You’re sitting down at your seder and everyone is enjoying each other’s company, when all of a sudden, you hear a knock at the door. Someone gets up to answer and finds a person who is clearly in need standing at the door. This individual is poor and destitute and is just looking for a place to eat, a place to have a seder.
What do you tell him? If you turn to the Haggadah, the answer is clear: כל דכפין ייתי וייכול—all who are hungry should come and eat. You should invite this person in with open arms!
Yet, the answer might not be so clear, at least for most people. This is because most people in the world are not tzadikim (righteous), and at the very least might be justifiably a little uncomfortable with the notion of inviting someone in whom you have not met and have nothing to do with. Moreover, while meeting someone new at the seder can be a meaningful experience, it also might run the risk of unsettling a certain dynamic or chemistry that has already been formed around one’s table. The seder can be a very insular, family-oriented experience that is carried by the consistency of the same people coming year after year. And there is nothing wrong with this!
How can we hold on to this feeling, and at the same time maintain that “all who are hungry should come and eat?” Rav Shlomo Kluger, who authored the Chochmat Shlomo (a commentary on the Shulkhan Aruch) maintains that this is the precise purpose of maot chitim, the funds that many communities raise before Pesach to help those in need. Somewhat surprisingly, he maintains that it is incumbent upon us all to give maot chitim before Pesach, so that if someone were to come knocking on your door during the seder and you do not want to let them inside, you can say to them (and really, to yourself) that you already helped them find food by offering maot chitim before Pesach. Then, says the Chochmat Shlomo, you can close your door, and go back to your family.
Is this something that would be pleasant to say or be heard by the poor person at your door? Absolutely not. But at the same time, this source teaches us a valuable lesson: Sometimes it is ok for us to prioritize our family, especially on a holiday like Pesach. However, if we take this approach we must make sure that we have done the important legwork before Pesach to support those around us who are in need.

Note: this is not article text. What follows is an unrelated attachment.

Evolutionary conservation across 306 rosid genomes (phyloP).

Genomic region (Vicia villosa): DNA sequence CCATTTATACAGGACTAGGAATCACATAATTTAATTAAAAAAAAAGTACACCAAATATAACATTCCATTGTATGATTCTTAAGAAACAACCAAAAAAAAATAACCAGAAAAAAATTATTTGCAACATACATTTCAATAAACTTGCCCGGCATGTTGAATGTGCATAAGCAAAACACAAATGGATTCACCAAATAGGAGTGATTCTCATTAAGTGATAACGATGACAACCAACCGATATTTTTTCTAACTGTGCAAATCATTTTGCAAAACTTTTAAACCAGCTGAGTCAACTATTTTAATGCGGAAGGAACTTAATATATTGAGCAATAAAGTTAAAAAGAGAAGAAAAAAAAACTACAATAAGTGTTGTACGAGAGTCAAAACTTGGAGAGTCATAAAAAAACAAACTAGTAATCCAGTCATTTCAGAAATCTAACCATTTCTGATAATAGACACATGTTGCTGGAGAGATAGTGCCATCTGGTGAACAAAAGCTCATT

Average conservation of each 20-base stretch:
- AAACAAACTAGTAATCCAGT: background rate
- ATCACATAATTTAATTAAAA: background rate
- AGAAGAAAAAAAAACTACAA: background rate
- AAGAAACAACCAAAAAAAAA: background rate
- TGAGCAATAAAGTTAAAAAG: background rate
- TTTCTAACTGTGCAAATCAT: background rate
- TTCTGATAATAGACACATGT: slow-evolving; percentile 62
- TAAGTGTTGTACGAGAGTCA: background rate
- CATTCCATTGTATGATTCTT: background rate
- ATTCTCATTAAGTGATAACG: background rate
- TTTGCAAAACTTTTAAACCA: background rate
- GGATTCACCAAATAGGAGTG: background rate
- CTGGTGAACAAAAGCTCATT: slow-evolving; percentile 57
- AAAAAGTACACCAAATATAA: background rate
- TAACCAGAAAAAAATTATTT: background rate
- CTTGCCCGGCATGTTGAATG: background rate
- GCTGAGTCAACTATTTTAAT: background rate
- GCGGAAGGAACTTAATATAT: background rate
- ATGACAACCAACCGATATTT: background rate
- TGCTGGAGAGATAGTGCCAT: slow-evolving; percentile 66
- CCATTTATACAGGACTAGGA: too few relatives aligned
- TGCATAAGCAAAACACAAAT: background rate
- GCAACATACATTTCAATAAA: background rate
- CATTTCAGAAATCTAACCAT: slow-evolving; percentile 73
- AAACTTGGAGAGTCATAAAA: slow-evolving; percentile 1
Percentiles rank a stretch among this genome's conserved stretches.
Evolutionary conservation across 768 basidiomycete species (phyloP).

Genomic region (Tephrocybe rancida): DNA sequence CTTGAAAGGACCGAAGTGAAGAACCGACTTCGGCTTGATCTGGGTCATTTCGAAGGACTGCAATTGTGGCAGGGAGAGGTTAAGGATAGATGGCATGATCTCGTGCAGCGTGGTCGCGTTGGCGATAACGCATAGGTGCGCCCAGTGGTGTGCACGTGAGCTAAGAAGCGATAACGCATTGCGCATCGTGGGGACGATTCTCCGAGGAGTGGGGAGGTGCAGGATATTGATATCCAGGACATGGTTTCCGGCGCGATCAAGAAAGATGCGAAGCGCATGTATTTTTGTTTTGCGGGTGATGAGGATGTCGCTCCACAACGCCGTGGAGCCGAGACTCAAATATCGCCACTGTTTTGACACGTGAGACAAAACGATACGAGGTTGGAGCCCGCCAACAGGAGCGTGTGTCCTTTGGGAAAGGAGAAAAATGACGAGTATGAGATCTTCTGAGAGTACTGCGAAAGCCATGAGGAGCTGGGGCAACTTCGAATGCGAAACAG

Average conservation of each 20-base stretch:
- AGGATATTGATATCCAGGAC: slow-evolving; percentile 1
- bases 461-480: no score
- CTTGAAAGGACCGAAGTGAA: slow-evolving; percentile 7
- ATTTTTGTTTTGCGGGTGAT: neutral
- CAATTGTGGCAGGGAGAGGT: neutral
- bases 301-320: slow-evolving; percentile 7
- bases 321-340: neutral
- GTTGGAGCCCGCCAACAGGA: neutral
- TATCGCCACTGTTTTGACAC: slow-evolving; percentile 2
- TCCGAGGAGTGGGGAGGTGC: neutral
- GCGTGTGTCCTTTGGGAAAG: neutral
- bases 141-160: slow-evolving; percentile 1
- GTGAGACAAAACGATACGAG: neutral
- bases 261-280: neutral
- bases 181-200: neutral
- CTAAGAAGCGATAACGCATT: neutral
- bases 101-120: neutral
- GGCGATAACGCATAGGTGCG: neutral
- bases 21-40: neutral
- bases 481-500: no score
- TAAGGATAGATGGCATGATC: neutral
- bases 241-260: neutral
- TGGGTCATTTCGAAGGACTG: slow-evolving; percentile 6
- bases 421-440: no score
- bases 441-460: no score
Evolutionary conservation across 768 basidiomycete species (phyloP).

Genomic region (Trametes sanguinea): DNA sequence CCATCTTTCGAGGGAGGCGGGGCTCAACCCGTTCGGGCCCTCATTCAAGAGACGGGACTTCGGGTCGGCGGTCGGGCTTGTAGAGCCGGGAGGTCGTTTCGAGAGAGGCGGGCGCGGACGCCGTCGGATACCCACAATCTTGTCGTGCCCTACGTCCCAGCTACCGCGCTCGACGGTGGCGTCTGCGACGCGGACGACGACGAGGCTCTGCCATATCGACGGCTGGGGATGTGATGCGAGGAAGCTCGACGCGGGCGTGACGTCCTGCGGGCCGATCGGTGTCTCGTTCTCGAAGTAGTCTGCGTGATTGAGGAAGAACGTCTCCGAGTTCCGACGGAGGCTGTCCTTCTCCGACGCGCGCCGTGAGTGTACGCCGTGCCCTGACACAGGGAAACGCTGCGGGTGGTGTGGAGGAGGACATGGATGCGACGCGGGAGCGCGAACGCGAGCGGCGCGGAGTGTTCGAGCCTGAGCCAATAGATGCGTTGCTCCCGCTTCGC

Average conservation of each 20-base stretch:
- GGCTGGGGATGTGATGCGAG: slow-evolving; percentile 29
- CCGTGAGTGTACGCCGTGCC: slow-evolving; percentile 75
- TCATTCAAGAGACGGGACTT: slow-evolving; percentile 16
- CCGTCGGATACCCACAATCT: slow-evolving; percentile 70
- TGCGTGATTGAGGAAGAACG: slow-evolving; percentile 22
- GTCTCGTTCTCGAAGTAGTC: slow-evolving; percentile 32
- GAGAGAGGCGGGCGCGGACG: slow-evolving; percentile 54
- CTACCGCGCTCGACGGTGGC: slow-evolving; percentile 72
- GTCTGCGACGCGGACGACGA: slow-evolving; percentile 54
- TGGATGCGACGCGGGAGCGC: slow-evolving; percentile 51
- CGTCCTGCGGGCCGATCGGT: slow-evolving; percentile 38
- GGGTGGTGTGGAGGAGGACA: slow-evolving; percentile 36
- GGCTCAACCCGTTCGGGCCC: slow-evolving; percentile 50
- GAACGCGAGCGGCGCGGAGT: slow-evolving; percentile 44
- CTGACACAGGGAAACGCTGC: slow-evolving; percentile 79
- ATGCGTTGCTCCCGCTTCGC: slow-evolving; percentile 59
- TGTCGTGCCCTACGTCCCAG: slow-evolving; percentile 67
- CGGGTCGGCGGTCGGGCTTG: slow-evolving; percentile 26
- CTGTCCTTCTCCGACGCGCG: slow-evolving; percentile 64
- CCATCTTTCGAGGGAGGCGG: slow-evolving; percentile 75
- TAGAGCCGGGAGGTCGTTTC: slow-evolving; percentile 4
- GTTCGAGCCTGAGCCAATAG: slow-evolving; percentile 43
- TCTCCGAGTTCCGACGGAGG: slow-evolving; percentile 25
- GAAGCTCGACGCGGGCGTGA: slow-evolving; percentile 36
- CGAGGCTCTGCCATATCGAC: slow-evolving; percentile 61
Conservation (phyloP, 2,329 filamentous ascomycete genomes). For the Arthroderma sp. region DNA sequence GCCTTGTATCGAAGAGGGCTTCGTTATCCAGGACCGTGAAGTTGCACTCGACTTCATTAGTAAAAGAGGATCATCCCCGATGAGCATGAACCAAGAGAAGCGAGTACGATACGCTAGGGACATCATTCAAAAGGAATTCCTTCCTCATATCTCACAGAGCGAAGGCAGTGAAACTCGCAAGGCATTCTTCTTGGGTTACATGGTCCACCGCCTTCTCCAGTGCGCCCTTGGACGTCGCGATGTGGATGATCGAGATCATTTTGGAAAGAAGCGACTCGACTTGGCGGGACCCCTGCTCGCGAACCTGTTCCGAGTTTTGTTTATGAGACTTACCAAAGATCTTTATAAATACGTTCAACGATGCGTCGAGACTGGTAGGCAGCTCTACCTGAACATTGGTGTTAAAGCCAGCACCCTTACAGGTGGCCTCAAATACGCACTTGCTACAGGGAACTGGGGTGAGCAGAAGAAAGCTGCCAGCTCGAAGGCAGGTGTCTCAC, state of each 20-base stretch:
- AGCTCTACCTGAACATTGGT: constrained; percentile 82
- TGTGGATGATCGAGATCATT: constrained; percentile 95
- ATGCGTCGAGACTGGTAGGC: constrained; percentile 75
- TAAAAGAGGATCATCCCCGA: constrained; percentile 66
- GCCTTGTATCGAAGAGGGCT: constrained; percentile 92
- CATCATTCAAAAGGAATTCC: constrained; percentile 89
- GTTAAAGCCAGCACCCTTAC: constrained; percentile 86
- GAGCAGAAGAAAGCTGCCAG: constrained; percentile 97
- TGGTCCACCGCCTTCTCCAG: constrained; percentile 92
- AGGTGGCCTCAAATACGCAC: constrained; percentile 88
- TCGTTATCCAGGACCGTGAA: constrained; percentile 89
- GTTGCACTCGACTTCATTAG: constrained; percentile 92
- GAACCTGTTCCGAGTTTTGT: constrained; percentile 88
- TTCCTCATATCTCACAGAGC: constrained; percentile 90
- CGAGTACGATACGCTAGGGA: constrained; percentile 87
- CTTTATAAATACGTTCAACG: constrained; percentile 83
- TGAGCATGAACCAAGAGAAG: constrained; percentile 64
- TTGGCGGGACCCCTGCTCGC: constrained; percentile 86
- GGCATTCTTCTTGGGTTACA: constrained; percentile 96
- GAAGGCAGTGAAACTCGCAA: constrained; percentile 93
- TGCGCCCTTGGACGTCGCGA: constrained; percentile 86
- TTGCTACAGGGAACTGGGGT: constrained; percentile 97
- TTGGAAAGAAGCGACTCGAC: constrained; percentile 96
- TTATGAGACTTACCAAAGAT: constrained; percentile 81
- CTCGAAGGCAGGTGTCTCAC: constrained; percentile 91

Lest one think that this might be taking the easy way out, this week’s Haftarah, a special one read on Shabbat Hagadol, seems to hint that in some ways, giving tzedakah before Pesach can be even harder than inviting someone to your seder table.
הָבִיאוּ אֶת־כׇּל־הַמַּעֲשֵׂר אֶל־בֵּית הָאוֹצָר וִיהִי טֶרֶף בְּבֵיתִי וּבְחָנוּנִי נָא בָּזֹאת אָמַר יְהֹוָה צְבָאוֹת אִם־לֹא אֶפְתַּח לָכֶם אֵת אֲרֻבּוֹת הַשָּׁמַיִם וַהֲרִיקֹתִי לָכֶם בְּרָכָה עַד־בְּלִי־דָי׃
Bring the full tithe into the storehouse, and let there be food in My House, and thus put Me to the test—said the LORD of Hosts. I will surely open the floodgates of the sky for you and pour down blessings on you;
וְגָעַרְתִּי לָכֶם בָּאֹכֵל וְלֹא־יַשְׁחִת לָכֶם אֶת־פְּרִי הָאֲדָמָה וְלֹא־תְשַׁכֵּל לָכֶם הַגֶּפֶן בַּשָּׂדֶה אָמַר יְהֹוָה צְבָאוֹת׃
and I will banish the locusts from you, so that they will not destroy the yield of your soil; and your vines in the field shall no longer miscarry—said the LORD of Hosts.
These pesukim (verses) indicate in a powerful way that every time we give tzedakah, we might be bothered by the feeling that we will not have enough left for ourselves. Hashem challenges us to give anyway, promising that we will still be taken care of, even after we give of ourselves.
Giving maot chitim can often amount to much more, monetarily speaking, than what one would give to someone who simply wants a seat at their table. Any time someone gives from what they have, there is always a concern that you might not have enough for yourself. This is the case for many who “dig deep” when they offer maot chitim funds. These powerful verses reassure the giver that Hashem recognizes our efforts to help those around us, and will reward us by taking care of our sustenance, making sure we ourselves do not go hungry.
May we all merit a Chag Kasher V’Sameach, and most importantly, a chag in which we can all pay close attention to the needs of those around us, whether that is before Pesach, at our seder, or both!